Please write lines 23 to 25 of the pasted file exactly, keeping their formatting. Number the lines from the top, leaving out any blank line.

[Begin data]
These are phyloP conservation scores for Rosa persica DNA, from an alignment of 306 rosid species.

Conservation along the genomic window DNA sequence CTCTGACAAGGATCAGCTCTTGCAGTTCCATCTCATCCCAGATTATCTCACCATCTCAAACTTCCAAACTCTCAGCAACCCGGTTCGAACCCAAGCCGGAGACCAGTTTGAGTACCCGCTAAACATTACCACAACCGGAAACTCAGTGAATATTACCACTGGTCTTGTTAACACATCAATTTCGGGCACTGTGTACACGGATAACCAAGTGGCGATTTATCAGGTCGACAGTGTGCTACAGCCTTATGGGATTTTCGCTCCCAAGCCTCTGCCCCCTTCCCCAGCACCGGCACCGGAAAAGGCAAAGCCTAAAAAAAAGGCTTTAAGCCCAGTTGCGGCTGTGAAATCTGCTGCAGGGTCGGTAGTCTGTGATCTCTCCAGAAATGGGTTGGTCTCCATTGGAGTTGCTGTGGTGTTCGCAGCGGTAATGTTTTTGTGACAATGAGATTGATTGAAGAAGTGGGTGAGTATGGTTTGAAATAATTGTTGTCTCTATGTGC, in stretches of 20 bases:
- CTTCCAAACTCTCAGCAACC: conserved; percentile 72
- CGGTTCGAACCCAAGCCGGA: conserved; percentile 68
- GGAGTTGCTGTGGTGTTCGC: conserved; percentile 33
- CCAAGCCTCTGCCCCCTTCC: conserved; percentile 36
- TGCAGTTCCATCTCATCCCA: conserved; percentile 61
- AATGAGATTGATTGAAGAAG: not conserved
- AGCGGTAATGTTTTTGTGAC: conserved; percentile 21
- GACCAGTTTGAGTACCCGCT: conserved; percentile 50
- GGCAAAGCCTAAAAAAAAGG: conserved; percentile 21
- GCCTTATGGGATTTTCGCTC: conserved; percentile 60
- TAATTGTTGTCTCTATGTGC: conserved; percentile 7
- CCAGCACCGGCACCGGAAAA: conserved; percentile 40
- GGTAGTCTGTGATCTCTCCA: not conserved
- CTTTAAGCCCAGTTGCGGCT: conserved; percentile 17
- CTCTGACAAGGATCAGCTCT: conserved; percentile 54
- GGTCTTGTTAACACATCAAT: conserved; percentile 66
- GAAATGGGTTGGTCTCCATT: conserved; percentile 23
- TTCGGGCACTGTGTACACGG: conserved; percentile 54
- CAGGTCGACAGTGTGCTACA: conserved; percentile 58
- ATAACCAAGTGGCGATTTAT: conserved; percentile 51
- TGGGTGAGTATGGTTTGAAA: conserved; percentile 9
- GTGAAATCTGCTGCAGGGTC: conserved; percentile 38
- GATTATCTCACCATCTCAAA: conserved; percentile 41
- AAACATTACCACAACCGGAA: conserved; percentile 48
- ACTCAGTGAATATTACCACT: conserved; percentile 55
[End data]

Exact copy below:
- TGGGTGAGTATGGTTTGAAA: conserved; percentile 9
- GTGAAATCTGCTGCAGGGTC: conserved; percentile 38
- GATTATCTCACCATCTCAAA: conserved; percentile 41